total breach – a breach of contract which goes to the whole consideration, for which the remedial rights provided by law are substituted for all the existing contractual rights, or can be so substituted by the injured party, who becomes entitled to sue for damages.
- material breach – a breach of contract sufficiently substantial to give the injured party the right to rescind the contract or to maintain an action for damages, or both.
partial breach: (18c) A breach of contract that is less significant than a material breach and that gives the aggrieved party a right to damages, but does not excuse that party from performance; specifically, a breach for which the injured party may substitute the remedial rights provided by law for only part of the existing contract rights.
passive breach of contract: (1832) Civil law. A failure to perform the requirements of a contract. * Under Louisiana law up to 1984, passive breach of contract was contrasted with active breach of contract, which was negligence in performing a contractual obligation. While an active breach of contract could give rise to claims in contract and in tort, a passive breach of contract usually did not give rise to a tort claim.
repudiatory breach: (1967) A breach so fundamental that it permits the nonbreaching party to terminate without penalty any reciprocal performance or obligation. — aka fundamental breach.
Other Types of Breaches:
breach of covenant – violation of an express or implied promise, usually in a contract; a duty to either to do or not do an act.
- covenant – a formal agreement or promise, usually in a contract or deed, to do or not do a particular act; a compact or stipulation.
breach of duty – (16c) The violation of a legal or moral obligation; the failure to act as the law obligates one to act; esp., a fiduciary’s violation of an obligation owed to another. See NEGLIGENCE.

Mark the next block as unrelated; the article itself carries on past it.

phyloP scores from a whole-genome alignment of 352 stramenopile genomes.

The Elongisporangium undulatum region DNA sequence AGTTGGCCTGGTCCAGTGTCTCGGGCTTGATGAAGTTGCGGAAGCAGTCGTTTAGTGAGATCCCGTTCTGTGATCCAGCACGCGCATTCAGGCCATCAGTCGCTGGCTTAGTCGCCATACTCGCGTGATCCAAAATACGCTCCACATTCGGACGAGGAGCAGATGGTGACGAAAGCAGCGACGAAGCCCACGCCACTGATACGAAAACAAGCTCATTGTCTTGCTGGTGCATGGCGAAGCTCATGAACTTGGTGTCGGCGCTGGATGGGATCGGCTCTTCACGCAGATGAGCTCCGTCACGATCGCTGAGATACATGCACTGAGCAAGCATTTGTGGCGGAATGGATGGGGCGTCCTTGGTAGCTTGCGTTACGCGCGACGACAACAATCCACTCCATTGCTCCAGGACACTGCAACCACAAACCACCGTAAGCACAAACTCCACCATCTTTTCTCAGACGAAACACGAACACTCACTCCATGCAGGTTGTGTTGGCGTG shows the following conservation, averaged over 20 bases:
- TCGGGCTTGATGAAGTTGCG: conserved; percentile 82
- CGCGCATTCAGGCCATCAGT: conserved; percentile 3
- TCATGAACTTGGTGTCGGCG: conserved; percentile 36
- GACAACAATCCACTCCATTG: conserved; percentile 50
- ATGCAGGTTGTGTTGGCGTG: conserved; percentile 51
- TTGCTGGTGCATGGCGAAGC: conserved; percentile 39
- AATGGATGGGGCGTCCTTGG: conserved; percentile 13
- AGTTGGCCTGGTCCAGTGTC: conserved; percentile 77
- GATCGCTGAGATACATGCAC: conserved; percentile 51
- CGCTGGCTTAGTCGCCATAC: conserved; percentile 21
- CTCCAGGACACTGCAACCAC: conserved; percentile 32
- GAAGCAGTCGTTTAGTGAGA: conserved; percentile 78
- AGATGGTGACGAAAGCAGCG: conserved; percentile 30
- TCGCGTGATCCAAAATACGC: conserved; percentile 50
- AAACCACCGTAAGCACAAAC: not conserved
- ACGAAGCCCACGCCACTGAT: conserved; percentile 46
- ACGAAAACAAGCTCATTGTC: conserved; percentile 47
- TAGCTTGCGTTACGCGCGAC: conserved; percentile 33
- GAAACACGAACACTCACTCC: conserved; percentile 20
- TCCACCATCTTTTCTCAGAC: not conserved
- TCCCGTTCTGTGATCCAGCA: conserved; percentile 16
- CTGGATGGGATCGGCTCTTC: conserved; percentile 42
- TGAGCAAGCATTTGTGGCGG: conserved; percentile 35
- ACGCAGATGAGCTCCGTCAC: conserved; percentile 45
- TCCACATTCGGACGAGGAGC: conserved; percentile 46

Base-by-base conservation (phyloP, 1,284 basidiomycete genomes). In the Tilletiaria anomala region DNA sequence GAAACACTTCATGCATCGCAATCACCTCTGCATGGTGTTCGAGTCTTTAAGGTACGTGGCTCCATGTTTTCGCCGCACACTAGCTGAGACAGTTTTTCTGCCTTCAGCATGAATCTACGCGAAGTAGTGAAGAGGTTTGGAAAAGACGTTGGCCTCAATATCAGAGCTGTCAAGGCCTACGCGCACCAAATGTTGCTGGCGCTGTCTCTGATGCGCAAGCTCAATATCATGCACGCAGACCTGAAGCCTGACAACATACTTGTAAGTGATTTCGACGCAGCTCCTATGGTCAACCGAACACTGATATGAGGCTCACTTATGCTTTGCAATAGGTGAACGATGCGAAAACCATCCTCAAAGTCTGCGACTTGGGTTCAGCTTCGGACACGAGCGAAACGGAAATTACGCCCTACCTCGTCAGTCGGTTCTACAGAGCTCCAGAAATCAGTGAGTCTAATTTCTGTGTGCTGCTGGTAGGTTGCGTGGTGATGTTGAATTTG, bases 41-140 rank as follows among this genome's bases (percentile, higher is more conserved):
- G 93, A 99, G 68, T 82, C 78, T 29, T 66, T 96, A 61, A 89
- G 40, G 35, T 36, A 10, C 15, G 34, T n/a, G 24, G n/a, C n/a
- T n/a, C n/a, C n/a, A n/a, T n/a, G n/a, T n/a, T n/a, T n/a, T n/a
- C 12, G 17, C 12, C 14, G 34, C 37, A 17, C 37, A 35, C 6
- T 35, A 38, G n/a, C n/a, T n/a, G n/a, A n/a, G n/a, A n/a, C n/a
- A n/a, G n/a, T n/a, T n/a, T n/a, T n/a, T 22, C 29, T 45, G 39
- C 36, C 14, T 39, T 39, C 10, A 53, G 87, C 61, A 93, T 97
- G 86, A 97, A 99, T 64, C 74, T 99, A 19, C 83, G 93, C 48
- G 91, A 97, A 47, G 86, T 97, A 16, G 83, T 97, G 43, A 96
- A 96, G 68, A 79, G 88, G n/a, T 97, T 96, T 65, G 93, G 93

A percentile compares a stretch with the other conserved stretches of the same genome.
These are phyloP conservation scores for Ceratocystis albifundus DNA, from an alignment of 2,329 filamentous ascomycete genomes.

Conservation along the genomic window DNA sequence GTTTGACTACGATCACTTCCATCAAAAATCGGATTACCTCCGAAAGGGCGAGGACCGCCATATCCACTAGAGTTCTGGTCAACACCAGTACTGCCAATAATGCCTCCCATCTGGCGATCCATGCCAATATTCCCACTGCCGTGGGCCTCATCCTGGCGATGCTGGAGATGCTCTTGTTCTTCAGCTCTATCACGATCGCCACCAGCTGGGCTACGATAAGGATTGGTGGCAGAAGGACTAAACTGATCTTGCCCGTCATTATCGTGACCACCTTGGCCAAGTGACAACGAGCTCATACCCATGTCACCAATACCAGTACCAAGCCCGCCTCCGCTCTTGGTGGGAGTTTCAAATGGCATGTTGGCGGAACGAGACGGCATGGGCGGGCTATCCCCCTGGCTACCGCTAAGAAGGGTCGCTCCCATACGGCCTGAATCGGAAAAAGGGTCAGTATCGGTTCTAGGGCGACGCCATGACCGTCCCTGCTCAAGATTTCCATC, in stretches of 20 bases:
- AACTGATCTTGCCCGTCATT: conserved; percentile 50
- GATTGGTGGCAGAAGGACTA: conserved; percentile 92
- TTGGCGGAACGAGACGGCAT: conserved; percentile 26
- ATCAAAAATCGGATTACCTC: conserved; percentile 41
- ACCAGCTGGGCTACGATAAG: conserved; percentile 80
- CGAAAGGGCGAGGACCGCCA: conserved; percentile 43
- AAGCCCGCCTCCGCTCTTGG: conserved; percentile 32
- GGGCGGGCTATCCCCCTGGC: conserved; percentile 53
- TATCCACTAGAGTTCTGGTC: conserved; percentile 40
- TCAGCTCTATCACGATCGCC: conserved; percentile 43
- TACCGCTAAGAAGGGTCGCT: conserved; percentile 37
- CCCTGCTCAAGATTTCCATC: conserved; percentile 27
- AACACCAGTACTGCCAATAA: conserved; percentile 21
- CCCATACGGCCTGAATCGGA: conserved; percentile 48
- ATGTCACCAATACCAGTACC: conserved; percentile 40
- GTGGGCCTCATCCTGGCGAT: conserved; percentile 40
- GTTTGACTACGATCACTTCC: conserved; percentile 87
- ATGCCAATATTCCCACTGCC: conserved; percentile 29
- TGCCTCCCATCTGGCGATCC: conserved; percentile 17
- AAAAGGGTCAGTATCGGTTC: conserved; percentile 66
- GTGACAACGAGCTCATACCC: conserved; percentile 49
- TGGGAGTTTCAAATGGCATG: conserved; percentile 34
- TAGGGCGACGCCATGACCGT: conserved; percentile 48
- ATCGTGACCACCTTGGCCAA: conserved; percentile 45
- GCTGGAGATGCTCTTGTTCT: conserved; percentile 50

breach of duty of care – (1925) Negligence that results in a foreseeable injury that would not have occurred but for the negligent person’s actions; NEGLIGENCE (1). -Some times shortened to breach of care.
breach of injunction – (18c) A violation of the terms of a court’s injunctive order. * A breach of injunction is often treated as a civil contempt of court.
breach of loyalty – (16c) An act that is detrimental to the interests of someone to whom a fiduciary duty is owed; esp., an act that furthers the actor’s own interests or those of a competitor of the beneficiary.
breach of peace – See BREACH OF THE PEACE.
breach of prison – See PRISON BREACH.
breach of promise – (17c) The violation of one’s word or undertaking, especially a promise to marry. * Under English common law, an engagement to marry had the nature of a commercial contract, so if one party broke the engagement without justification, the innocent party was entitled to damages. See HEARTBALM STATUTE.
breach of statutory duty – (1844) The violation of an obligation imposed legislatively, esp. one for the protection or benefit of a particular class of persons; a failure to carry out or fulfill obligations imposed by legislation.
or inadvertent. I A breach of trust subjects the trustee to removal and creates personal liability. 2. See MALADMINISTRATION.
breach of warranty – (18c) 1. A breach of an express or implied warranty relating to the title, quality, content, or condition of goods sold. UCC §§ 2-312 through 2-315. 2. Insurance. A breach of the insured’s pledge or stipulation that the facts relating to the insured person, thing, or risk are as stated. See WARRANTY (3). 
Disclaimer: All material throughout this website is compiled in accordance with Fair Use.
: Ballantine’s Law Dictionary with Pronunciations Third Edition by James A. Ballantine (James Arthur 1871-1949). Edited by William S. Anderson. © 1969 by THE LAWYER’S CO-OPERATIVE PUBLISHING COMPANY. Library of Congress Catalog Card No. 68-30931
: Grover Cleveland Grismore, Principles of the Law of Contracts 5 181, at 276 (John Edward Murray Jr. ed.; 1965)